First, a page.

Taiwan Stories – Coffin-hunting in Tainan

6 Sep
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“When you go there, you absolutely must try (insert local delicacy)” is a phrase that every foreign resident in Taipei must have heard countless times. A few years back the Taiwan government came up with a new idea for promoting travel within the island. As such, each county promoted a snack for which it is famous for – a self-fulfilling prophecy thanks to the government promotion. Nowadays, whenever I mention to a Taiwanese co-worker that I am going away for the weekend, they will insist that I try out these famous snacks. I usually scoff at the idea (mostly because similar products are available everywhere) but perhaps I have underestimated the power of food! On this particular weekend I was heading for a long awaited trip to Taiwan’s former capital, Tainan, and the snack I was searching for – the less-than-enticingly named Coffin Bread.

Coffin Bread

Basically, coffin bread is a very thick slice of bread that is coated with egg and then deep-fried. Then the coffin-like case is cut open and filled with a kind of seafood chowder. Tempted?

We arrived in Tainan around lunchtime and the intensity of the sun was relentless so we decided the best course of action would be to take cover in an air-conditioned restaurant and try out a coffin bread. We figured that if everyone who visits Tainan must try coffin bread, then heading to the tourist spots would be our best bet for finding them.  That plan went out the window about twenty exhausting minutes after arriving at the Chikan Towers. After walking around a few of the alleys nearby searching for a sign with the Chinese words “棺材板” we just couldn’t take the heat anymore and dove into a small restaurant selling another Tainan snack – Duck ‘geng’ – a kind of ricey soup.  Feeling better for the brief burst of air con we decided to check out Chikan Tower.

Tainan ChiKanLou2

Chikan Tower, Tainan City

Chikan Tower or Fort Provintia was built  by the Dutch in 1653 and is one of the oldest buildings on the island (it has been renovated several times, but still retains it’s original look).  It is an interesting place to look around and the architecture is really different to almost everything else that I have seen on the island.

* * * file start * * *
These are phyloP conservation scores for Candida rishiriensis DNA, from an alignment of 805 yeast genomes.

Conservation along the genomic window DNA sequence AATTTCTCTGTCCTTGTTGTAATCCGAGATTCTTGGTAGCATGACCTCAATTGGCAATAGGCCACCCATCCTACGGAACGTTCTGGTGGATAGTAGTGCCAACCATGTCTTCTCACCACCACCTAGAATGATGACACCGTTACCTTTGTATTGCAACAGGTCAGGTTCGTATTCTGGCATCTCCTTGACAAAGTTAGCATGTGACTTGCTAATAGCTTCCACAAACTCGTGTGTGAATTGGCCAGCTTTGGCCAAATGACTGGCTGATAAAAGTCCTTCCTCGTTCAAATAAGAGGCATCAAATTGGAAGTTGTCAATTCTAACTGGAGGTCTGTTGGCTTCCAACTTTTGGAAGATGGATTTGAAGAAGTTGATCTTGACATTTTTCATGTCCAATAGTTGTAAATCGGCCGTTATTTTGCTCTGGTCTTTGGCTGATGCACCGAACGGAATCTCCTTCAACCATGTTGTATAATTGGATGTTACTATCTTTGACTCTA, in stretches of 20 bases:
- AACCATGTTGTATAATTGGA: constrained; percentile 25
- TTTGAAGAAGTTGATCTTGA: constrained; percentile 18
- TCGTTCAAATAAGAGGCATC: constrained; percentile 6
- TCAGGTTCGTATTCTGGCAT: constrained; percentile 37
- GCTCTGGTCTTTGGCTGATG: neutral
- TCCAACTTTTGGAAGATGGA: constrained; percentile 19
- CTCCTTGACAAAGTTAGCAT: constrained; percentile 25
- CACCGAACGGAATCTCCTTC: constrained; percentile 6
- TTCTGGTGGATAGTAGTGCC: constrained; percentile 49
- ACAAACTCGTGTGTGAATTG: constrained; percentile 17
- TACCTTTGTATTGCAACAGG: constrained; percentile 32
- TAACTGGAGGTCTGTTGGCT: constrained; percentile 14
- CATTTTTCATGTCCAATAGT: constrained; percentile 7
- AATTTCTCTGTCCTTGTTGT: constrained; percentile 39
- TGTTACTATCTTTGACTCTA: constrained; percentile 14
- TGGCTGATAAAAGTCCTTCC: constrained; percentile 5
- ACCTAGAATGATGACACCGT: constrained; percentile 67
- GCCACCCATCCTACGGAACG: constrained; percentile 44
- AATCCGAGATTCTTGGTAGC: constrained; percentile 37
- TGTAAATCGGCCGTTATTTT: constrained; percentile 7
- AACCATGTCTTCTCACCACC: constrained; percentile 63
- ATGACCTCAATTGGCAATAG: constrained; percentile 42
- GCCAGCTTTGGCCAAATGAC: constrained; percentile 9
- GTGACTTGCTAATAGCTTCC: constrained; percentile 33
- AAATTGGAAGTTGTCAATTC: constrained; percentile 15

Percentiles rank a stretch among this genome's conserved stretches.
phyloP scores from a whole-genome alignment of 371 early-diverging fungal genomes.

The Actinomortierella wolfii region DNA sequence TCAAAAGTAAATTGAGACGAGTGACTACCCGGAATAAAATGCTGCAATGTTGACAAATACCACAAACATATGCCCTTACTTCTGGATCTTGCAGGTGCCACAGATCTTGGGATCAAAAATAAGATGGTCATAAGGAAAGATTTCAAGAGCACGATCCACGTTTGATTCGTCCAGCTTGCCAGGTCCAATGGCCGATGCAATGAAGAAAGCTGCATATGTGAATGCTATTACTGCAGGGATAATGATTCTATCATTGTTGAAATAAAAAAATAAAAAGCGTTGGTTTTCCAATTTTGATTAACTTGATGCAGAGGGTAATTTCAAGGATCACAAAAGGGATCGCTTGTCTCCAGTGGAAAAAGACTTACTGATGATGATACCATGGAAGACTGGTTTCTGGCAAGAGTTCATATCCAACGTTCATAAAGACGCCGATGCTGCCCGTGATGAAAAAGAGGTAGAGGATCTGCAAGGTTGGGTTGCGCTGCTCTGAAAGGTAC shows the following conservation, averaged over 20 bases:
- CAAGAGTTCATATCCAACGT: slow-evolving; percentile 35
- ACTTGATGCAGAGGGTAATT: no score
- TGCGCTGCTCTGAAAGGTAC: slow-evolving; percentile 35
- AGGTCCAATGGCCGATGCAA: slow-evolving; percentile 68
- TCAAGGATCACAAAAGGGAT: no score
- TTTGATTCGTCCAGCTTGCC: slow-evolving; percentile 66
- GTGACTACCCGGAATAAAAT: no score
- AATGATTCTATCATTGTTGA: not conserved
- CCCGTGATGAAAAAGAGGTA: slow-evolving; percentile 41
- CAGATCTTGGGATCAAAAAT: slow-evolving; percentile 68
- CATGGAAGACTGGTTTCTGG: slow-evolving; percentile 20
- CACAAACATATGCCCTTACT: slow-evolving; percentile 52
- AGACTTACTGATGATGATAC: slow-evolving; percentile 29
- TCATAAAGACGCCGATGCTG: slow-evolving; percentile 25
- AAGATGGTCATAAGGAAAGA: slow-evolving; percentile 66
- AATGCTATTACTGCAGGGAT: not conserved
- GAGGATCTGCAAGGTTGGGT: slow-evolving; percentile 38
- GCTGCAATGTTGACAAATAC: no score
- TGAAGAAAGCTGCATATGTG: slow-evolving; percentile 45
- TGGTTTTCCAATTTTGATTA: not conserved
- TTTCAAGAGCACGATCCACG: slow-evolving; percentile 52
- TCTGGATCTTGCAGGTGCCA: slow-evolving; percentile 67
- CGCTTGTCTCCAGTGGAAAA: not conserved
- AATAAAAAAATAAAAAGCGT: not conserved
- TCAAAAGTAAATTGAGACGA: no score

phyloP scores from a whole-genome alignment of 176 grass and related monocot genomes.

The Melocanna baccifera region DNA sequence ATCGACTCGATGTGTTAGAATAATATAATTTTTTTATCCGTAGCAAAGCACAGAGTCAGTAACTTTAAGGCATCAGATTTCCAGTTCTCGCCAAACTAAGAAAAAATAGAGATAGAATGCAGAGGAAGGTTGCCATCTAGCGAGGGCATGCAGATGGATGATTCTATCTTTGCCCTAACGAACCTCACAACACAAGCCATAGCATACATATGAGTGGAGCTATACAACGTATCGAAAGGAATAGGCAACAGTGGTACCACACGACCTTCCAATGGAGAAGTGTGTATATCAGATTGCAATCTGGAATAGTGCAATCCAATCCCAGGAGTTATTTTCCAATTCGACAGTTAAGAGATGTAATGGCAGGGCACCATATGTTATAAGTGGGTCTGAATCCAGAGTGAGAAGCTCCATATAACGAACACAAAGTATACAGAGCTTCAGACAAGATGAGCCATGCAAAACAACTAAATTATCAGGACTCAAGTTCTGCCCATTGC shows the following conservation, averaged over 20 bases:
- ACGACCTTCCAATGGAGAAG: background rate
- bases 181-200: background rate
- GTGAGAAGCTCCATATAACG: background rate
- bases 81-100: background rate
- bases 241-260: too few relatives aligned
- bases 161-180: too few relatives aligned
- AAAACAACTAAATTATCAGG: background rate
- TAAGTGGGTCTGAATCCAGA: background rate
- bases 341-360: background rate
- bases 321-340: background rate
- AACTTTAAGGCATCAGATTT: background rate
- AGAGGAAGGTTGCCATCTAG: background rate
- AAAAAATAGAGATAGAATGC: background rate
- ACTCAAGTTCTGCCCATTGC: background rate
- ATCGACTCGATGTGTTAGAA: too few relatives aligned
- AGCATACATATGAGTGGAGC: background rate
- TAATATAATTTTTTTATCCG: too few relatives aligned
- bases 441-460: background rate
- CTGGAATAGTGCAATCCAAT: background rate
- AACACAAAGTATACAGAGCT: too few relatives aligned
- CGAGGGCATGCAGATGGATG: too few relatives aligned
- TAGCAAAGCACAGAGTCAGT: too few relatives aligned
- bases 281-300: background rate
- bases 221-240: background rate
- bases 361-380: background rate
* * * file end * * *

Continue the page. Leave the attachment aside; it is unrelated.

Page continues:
The complex also houses a Temple of literature, which was built a couple of centuries after the original fort.  Today, being early summer and just before exam period, the temple was teeming with students.  A few of whom were kind enough to explain to us that they were going to the temple to pray for good test results and showed us some of the writings they had made for this.

Tainan ChiKanLou

Chikan Tower, Tainan City

After consulting our tourist map that we picked up at the train station along with some frank advice about hotels – “This one bad. This one OK!” – we walked for a few minutes towards the nearby Confucius Temple. The temple was built in 1665 and is much plainer and less ornate than the typical temples you will see on the island. The temple was empty of people and we wandered around freely for a while before deciding it was time to catch a bus and head out towards the coast and the area on Tainan that was originally an island just off the coast but has now joined to the mainland – Anping.

Tainan Big Tree

An old tree outside the Confucius Temple, Tainan City

We had no problems catching a bus and it was only a short time before we were arriving in the newly renovated area of Anping. The harbor area is now very picturesque and I can imagine that on a slightly cooler day would be a really pleasant place to spend a summer afternoon walking around. We soon found ourselves at Fort Zeelandia, the main highlight of Anping. The fort was built in 1624, making it the first Western built building on the island. Sadly though, during the Japanese Occupation Era almost the entire fort was destroyed and rebuilt. There are still a few remains of the original wall left, but the main building that you see is the replacement that was built in the nineteenth century.